Examining Israel’s Declaration of Independence

What was the first message a reborn, sovereign Jewish state wanted to send to the world and the Middle East?

By Jason Silverman |
Israel's Declaration of Independence
Photo: Miriam Alster/Flash90

On May 14, 1948, a nearly 2,000-year dream came to pass as David Ben-Gurion announced the termination of the British Mandate and declared the establishment of the State of Israel. The ingathering of the exiles was no longer just a prayer uttered three times a day in synagogues. The gates of Zion had become permanently open and any Jewish person who so wishes could now make their home in their ancestral homeland.

The Declaration of Independence was signed and read aloud in a special ceremony that was held at 4pm in the Tel Aviv Museum (known today as Independence Hall) in the presence of the provisional government and another 200 or so guests. The event was not broadly publicized beforehand due to fear that the British authorities would attempt to interfere, and to prevent an early invasion of the Arab armies. At the start of the event, the declaration was broadcasted live as the first transmission of Kol Yisrael, the national radio broadcaster. Jewish families across the country gathered around their radios and tuned in to hear the historic declaration.

So, what does Israel’s Declaration of Independence say?

The first section establishes the Jewish link to the Land of Israel and describes the process of Jewish people returning to their ancestral homeland. It states that this land is the birthplace of the Jewish people, where their spiritual, religious and political identity was formed, and where they gave the world the “eternal Book of Books,” the Bible.

The Bible is what tells us about all of these developments. It illustrates the governmental self-rule of the Jewish people through its various kings, such David and Solomon. It describes the spiritual process of becoming the people of God first through the covenant made with Abraham, then through Moses after receiving the Torah on Mount Sinai, and later after entering the Land of Israel through the leadership of Joshua.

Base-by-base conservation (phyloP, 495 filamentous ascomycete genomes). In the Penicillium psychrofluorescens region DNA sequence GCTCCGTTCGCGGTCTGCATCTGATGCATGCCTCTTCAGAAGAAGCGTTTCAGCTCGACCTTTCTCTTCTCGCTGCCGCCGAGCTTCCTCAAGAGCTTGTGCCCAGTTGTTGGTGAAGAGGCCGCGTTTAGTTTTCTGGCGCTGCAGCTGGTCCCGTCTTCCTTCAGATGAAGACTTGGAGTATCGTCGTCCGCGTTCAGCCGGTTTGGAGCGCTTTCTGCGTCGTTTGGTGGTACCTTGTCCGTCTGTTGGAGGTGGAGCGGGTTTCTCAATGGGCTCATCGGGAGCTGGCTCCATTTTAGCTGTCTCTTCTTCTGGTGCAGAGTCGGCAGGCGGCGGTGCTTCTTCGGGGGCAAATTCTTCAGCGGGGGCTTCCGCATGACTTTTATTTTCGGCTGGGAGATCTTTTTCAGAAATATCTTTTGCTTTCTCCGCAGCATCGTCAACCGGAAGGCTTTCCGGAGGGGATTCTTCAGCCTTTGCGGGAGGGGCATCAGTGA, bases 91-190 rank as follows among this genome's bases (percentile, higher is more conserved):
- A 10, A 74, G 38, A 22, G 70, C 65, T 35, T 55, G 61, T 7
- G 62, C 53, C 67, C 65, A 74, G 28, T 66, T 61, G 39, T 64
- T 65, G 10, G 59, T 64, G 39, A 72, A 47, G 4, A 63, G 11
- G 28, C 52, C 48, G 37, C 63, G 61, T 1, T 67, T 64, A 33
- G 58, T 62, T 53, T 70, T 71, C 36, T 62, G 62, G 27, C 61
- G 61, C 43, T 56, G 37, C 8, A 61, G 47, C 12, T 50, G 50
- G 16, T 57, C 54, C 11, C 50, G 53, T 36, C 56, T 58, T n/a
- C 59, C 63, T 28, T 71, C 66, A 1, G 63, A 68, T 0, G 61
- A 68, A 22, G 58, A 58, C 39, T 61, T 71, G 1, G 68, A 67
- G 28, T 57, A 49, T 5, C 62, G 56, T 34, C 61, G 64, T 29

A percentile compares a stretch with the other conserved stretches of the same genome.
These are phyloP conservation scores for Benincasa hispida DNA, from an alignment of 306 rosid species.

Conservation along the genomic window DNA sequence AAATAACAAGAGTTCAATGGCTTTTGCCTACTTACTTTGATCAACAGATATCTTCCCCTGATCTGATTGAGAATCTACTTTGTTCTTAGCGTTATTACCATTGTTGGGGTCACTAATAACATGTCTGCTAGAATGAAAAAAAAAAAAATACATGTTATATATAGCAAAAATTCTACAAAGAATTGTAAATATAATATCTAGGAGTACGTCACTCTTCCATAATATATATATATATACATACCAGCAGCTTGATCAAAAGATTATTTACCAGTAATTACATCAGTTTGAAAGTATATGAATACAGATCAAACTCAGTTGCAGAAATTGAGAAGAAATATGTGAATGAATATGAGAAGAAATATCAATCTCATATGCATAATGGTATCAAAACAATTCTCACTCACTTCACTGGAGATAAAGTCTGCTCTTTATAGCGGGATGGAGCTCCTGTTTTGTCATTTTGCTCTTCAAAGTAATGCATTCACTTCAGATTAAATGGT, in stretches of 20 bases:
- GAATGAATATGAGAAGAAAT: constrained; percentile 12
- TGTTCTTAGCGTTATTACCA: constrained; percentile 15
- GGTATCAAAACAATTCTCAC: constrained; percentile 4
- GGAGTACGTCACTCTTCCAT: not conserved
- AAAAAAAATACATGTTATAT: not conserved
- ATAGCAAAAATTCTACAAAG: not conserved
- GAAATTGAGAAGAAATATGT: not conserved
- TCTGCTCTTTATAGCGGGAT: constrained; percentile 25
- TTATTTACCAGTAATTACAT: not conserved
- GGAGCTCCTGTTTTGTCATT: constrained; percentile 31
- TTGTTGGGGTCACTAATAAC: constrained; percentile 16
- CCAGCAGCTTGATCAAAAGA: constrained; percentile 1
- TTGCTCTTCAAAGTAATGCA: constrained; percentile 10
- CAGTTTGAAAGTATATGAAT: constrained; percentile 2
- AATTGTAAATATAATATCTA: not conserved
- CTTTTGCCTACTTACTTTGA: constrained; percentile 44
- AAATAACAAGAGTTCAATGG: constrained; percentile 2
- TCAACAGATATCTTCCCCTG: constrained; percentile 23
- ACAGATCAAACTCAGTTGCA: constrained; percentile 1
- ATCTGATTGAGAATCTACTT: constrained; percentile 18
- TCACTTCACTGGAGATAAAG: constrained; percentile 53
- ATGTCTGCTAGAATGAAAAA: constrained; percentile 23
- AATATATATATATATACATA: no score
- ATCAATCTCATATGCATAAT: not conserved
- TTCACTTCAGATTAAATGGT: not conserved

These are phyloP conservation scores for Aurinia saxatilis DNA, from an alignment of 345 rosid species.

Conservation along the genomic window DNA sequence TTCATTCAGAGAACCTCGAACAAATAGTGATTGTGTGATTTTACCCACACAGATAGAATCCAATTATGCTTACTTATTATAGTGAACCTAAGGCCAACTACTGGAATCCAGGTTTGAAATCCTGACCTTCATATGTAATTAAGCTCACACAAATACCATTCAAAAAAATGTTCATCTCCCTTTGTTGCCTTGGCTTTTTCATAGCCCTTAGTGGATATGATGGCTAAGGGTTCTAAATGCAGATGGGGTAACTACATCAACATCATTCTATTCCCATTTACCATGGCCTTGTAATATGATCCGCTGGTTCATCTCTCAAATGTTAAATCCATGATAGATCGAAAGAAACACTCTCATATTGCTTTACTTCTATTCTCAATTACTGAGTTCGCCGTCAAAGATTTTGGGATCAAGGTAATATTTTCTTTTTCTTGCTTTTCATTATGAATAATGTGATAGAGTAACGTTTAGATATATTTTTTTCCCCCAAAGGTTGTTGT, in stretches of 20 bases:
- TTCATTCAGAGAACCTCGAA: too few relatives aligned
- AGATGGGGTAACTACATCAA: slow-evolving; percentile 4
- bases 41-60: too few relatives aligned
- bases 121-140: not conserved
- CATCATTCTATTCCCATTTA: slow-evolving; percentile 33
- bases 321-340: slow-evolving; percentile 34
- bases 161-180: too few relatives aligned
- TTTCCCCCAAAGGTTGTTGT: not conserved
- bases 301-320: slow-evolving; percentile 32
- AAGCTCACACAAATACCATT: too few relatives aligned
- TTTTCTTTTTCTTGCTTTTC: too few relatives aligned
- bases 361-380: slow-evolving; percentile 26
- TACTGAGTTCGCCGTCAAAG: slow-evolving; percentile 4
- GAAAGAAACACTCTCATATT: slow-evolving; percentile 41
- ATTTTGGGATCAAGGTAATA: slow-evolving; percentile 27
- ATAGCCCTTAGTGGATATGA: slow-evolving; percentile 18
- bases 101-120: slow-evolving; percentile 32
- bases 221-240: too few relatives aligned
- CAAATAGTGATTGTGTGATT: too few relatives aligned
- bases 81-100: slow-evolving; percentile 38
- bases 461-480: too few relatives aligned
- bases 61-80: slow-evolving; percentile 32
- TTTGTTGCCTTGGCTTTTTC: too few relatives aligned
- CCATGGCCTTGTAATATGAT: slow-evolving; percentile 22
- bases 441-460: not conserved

The declaration emphasizes the persistent efforts of successive Jewish generations to return to the Land through continuous prayer and immigration. It praises the early pioneers who came to develop the Land and cultivate the renewal of Jewish culture and the Hebrew language.

The next section emphasizes the right of the Jewish people to establish a nation-state of their own in the Land of Israel. It describes Theodore Herzl’s initiation of organized political activity in the form of the First Zionist Congress (1897), which paved the path for promoting the Zionist cause on the international stage.

It goes on to highlight recognition of this right by international institutions such as the League of Nations, which sanctioned the Balfour Declaration in November 1917, affirming the right of the Jewish people to establish a national homeland in the Land of Israel, as well as the resolution passed by the United Nations General Assembly on November 29, 1947, calling for the creation of a Jewish independent state in the Holy Land.

The declaration is keen not to attribute the nation’s rights merely to the decisions of international institutions. It also mentions the catastrophe of the Holocaust, which ended just three years prior to Israel’s independence. It states how the Holocaust demonstrated the urgent need to solve the problem of Jewish “homelessness” by re-establishing a Jewish State in the Land of Israel.

Following the sections on establishing the Jewish link to the Land and illustrating its irrevocable right, both historically and in accordance with international law, to establish an independent Jewish state, independence is officially declared.

The declaration proceeds to announce what the newly established Jewish state will do.

First, the State of Israel will be a country that is open to all Jews worldwide who seek to make their home here, thereby fulfilling the Ingathering of the Exiles. However, it makes clear that Israel will not be a state merely promoting the interest of its Jewish citizens. It will ensure the complete equality of social, religious and political rights of all its inhabitants irrespective of their religion, race or sex. Israel’s commitment to both Jewish and democratic values is inscribed in its Declaration of Independence.

Finally, Israel shows that it is a state that will promote peace in the world. From the outset, Israel declared that it offers its hand in peace to all of its neighboring states and peoples. The declaration appeals to the entire region and seeks to establish “bonds of cooperation” and “to do its share in a common effort for the advancement of the entire Middle East.”

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